PONTE VEDRA BEACH, Fla. -- Brayden was diagnosed first. The 8-year-old has had six brain surgeries in the last three years, the cross-shaped incision from the most recent, performed two weeks ago, visible on the left side of his head.
"He came home from school with a really bad headache," Brayden's mother, Amanda Wendorff, remembered. "I called the pediatrician, and she's like, 'well, sometimes kids have headaches,' and I'm like, 'this is something different, it's not just a headache. It seems almost where he's screaming.'"
A CAT scan and an MRI confirmed the diagnosis. Brayden had a Chiari malformation of his brain. Doctors suggested the Wendorff's other sons be tested, as well, and it turns out both Skyler, who is 9, and 5-year-old Zachary, also had the condition.
When someone has a Chiari malformation the skull is either too small or misshapen and it starts to press on the brain tissue, pushing it down on the spinal canal and interfering with the normal flow of cerebrospinal fluid. That in turn can cause dizziness, headaches and problems with balance and coordination.
J.B. Holmes has it, too. On Sept. 1 of last year a surgeon took out a piece of the PGA TOUR veteran's skull about three-quarters the size of of a golf ball to relieve the pressure on his cerebellum. The covering of the brain was then opened and a titanium plate and a mesh patch sewn in to provide more room for the brain.
So he knows what Brayden and Zachary and Skyler, who is so far asymptomatic, have experienced. And on Wednesday, the three boys, along with their little sister, Cami, who is 4, walked the final two holes on the Stadium Course at TPC Sawgrass with Holmes and got an impromptu putting lesson on the 18th green.
"It was awesome (to meet them)," Holmes said. "It's amazing that three kids in one family have gone through the whole process and everything and what they had to go through. I can't imagine the parents and what they had to deal with. And then at such a young age for the kids to have to go on in life and be going in the hospital and how scary a situation that must have been.
"I'm just really thankful that everything came out good for them and they're just normal kids hanging on the stairs and having fun and talking about riding their bikes and playing video games. It's really great to see the surgeries and stuff that they got the problems fixed, and hopefully it won't dim their life too much. They can have normal kid lives."
The tickets to THE PLAYERS arrived at the family's home in Middleburg, Fla., last week. But Amanda Wendorff has been trying to make the meeting happen since she first learned about Holmes' surgery last fall while networking with other Chiari moms.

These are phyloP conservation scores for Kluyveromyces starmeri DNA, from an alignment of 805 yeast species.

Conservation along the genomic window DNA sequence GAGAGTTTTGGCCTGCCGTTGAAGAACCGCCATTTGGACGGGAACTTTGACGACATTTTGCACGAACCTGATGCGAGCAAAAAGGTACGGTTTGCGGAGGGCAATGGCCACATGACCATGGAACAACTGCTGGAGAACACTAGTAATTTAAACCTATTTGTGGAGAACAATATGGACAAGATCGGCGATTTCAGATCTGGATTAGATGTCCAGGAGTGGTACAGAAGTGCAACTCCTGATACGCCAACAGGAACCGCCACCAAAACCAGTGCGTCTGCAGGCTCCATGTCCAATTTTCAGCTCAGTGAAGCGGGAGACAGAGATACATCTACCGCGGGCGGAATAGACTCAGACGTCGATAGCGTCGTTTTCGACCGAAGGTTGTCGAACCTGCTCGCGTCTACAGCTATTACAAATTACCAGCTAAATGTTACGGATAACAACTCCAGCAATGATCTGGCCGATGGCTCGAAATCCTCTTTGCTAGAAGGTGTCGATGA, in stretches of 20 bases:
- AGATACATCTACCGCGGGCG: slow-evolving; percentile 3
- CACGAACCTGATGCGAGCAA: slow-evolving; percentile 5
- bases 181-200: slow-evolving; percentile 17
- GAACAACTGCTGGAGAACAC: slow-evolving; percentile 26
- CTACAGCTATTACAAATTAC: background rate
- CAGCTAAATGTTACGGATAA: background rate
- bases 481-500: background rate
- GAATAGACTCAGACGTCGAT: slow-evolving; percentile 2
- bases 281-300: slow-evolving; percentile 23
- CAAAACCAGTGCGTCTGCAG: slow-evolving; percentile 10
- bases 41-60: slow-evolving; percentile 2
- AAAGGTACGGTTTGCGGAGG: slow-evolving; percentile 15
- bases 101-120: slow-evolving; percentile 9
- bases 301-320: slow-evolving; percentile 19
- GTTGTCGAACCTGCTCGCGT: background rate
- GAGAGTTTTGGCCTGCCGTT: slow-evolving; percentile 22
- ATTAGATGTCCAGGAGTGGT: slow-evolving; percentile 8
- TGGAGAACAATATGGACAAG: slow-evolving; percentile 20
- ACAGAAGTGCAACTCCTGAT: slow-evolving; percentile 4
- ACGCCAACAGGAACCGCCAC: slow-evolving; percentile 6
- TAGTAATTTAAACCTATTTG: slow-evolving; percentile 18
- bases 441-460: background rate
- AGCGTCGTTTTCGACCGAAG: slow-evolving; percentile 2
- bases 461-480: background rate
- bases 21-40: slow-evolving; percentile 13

"When I knew he was coming to THE PLAYERS, I kind of jumped on emailing everybody that I could possibly think of to get his attention so the kids could meet him," she said. "... I tweeted and I wrote his manager and I wrote (local sportscaster) Dan Hicken and I called the hospital and I wrote 'Dreams come true.'
"I literally was stalking, trying to find a way for the kids to meet him because they've lost all their sports, and they can't do any contact sports, so I've kind of wanted to push them towards golf. When he was diagnosed, it was like, hey, look at this, he does big things. So maybe you can do that, too."
Holmes, who actually had a second brain surgery when he had a reaction to the glue used to seal his incision, returned to the TOUR at the Farmers Insurance Open earlier this year. The two-time PGA TOUR champ missed the cut that week but shot a solid 69 in the second round at Torrey Pines. He has two ties for eighth in his last eight events and ranks fourth on TOUR in driving distance with an average of 306 yards.
Amanda's husband, Dan, said he wanted his kids to see an adult who is "doing well and doing what he loves and still have had the unfortunate thing of having the Chiari malformation." The Wendorff boys, particularly Brayden, have been through a medical roller coaster. Skyler is the only one who hasn't had to have surgery.
"(Brayden) has maintained and not let anything get him down and bounce back and had a positive attitude,' Dan Wendorff said. "And we can't thank Mr. Holmes enough for letting us come out and meet and greet with my kids and give them a chance to associate with him and say, I met him and he has the same brain condition that I do and you can go on and do great things."
Holmes, who signed golf balls for the four children and had photos taken with them, said he hopes that boys will get interested in golf. He talked with Dan about starting them with putt-putt and seeing how they liked the game.
"Hopefully maybe this is an avenue that they'll choose to take if they want to and have fun with it," Holmes said. "It's something that just because of that doesn't mean you can't play sports. So it's one of the great things about golf, you can play your whole life. It's not just a teenager thing, or growing up and you stop in your 20s."
If his surgery taught him anything, Holmes says he has learned the value of perspective. He keeps the piece of skull the doctors removed on the window sill in a closet in his Orlando home as a reminder of what he went through. Somehow bogeys don't seem quite as big a deal as they did before -- particularly when he meets a family like the Wendorffs.
"At the time you think (bogeys are) the end of the world, but they really just don't mean anything," Holmes said. "But it's great to get to meet them, and hopefully they continue to do well, and I don't ever have to go back and do that again."